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Old 04-09-2016, 02:24 AM   #1
krajef
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Default alternator problem or not?


Hi my daughters friend visited the other day. He just got his drivers license and he's 19. He had his saturn L300 for two years but didn't drive it. His parents got it inspected and all that good stuff earlier in the week.

Low and behold, he gets his license and comes visit. He leave and his car stalls. We jumped it and it started but after 10 minutes started to idle slower until it died.

the next day I tested the battery with a load tester. the battery reported okay.

We cleaned the terminals

I put a ohm meter on the battery once the car started (jumped) and read a tad over 14 volts.

After 10 minutes the car idled down, the running lights shut off then the car stalled.

The next day I jumped the car. The ohm meter read 14+ volts again. I left the meter on and waited, The voltage started to decline after several minutes.. 12 volts, 11 volts, 9 volts and less and the car sputtered and stalled.

hmmm. I would like to help the kid out.

I put a code reader on it and there are 30 codes. All P
1887, 1860, 1845, 1818, 1816, 0757, 0756, 0752, 0751, 0742, 0716, 0503, 1845, 1843, 1842, 1833, 1831, 1791, 1779, 1621, U2107, 0741, 0727, 0603, 0602, 0601, 0563, 0562, 0502

I'm thinking the alternator is bad. I'm not certain on this.

My neighbor mentioned that some cars stop charging if the ECM instructs to stop charging, not sure if this is true.

Any thoughts

Thanks
Jeff

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Old 04-09-2016, 07:04 AM   #2
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L cars are notoriously sensitive to system voltage.

Apparently, too much of a drop in system voltage while cranking the engine, possibly caused by a tired old battery that, on top of that, sat dead dead dead for 2 years, will wreak havoc with the ECM as without the proper supplied V, it does not pull enough current to operate all of the sensors, switches, etc WHEN CRANKING. The problem is that it tries alot of these self tests in the middle of cranking. Silly but true. And other self tests are constantly running so if the car stalls out, ESPECIALLY in the manner described, it will generate a pile of nonsense codes as it tries to run these self checks to the bitter end, and logs more nonsense codes into the ECM's memory. I'm assuming this is the battery that had been in the car since he got the car as you mentioned load testing it but not replacing it (based on the results).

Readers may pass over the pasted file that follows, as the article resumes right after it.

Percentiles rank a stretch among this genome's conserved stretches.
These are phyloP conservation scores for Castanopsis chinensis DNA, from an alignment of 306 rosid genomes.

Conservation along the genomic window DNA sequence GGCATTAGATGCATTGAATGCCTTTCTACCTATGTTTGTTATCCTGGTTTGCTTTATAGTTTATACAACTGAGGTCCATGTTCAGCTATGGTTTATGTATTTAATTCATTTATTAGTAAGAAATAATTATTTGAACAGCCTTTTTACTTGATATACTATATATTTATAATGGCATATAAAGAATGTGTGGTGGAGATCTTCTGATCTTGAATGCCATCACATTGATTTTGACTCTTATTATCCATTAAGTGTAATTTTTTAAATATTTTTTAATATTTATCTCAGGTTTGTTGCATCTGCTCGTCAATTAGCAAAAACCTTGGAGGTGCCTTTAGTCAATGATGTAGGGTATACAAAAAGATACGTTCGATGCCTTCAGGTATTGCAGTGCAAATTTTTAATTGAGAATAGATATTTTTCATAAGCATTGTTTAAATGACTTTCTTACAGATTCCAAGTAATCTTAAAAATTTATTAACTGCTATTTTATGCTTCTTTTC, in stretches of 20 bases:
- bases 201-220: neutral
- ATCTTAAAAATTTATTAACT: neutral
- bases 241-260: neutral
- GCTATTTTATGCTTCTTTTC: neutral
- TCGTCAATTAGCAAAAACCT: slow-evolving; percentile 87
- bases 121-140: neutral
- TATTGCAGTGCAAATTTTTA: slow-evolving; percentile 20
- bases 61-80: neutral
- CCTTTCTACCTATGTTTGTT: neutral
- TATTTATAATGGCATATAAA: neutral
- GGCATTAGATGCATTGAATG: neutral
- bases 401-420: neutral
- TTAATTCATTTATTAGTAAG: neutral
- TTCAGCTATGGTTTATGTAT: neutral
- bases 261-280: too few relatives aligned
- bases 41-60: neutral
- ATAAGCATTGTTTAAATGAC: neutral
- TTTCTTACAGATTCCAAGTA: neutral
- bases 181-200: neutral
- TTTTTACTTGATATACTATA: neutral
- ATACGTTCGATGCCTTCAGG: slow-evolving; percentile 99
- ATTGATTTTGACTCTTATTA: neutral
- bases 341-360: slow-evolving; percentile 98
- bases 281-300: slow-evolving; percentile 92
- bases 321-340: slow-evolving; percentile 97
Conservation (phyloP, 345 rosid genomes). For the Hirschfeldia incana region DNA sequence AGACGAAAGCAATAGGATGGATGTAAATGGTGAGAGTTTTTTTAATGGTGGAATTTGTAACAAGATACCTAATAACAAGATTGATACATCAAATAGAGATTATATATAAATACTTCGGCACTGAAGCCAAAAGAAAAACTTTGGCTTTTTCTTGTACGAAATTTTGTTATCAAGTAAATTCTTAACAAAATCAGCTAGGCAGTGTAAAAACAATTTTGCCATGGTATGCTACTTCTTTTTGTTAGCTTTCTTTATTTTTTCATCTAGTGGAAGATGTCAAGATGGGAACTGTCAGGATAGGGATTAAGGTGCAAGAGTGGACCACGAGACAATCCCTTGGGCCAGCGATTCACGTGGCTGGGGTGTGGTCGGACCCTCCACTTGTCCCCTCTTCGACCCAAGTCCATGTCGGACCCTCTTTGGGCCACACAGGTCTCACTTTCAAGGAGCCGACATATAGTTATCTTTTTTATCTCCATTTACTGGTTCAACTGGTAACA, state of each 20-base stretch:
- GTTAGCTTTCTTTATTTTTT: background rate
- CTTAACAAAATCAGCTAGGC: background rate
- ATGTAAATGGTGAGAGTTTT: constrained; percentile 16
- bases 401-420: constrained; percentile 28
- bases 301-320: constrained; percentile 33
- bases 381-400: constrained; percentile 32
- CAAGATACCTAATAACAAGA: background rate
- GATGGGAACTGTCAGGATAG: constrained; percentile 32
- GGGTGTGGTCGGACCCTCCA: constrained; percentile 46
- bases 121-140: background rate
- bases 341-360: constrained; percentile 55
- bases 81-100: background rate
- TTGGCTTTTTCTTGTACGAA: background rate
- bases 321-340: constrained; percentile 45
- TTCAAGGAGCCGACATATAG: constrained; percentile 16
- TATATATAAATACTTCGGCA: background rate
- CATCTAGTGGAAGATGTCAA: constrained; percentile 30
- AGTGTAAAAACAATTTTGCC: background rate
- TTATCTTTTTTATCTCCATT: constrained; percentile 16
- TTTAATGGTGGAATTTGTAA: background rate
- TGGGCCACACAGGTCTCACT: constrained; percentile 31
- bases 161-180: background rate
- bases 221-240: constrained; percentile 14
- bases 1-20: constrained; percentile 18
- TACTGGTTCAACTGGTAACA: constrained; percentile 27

-------------------
In this case, batt may pass a load test with flying colors, but if the battery voltage while cranking is dropping too low, all hell breaks loose with the electronics, and it's not truly possible draw any conclusion from the codes because they are nonsense. But the PCM thinks the readings are real, so who knows what it is commanding what to do.
__________
I only looked up the first 15 codes or so; they were all tranny codes, so I recognized that these were all likely useless garbage -- but why?

The "why" is as already mentioned, the L car's extreme sensitivity to system voltage. So you have a pile of garbage codes generated at startup if the system V drops too low during cranking AND when the car stalls. Additionally you will see a similar pile of garbage codes right after you REPLACE a battery since the system V dropped below a threshold.
-----------
1)You cleaned the battery terminals; did you slit the insulation a few in to check for signs of corrosion? Also, is the neg batt connection to chassis ground clean and tight?

2) The fact that your alternator puts out less and less current as a function of time (since the output V is dropping) means (to me) either

a) the battery has a marginally bad cell which gets worse with heat, and the battery simply becomes incapable of storing what the alternator is trying to push because the bad cell causes the internal resistance of the battery to rise, and Ohm's law says V=IR, so R is rising fast, I is decreasing, leading to a lower system voltage as a function of time. The impedance (in this case = to the resistance) dictates how much current is demanded for a particular device, and the V changes accordingly per Ohm's law. As the internal resistance of a battery going bad increases, the current that can be pushed into it decreases and so does the voltage

= replace battery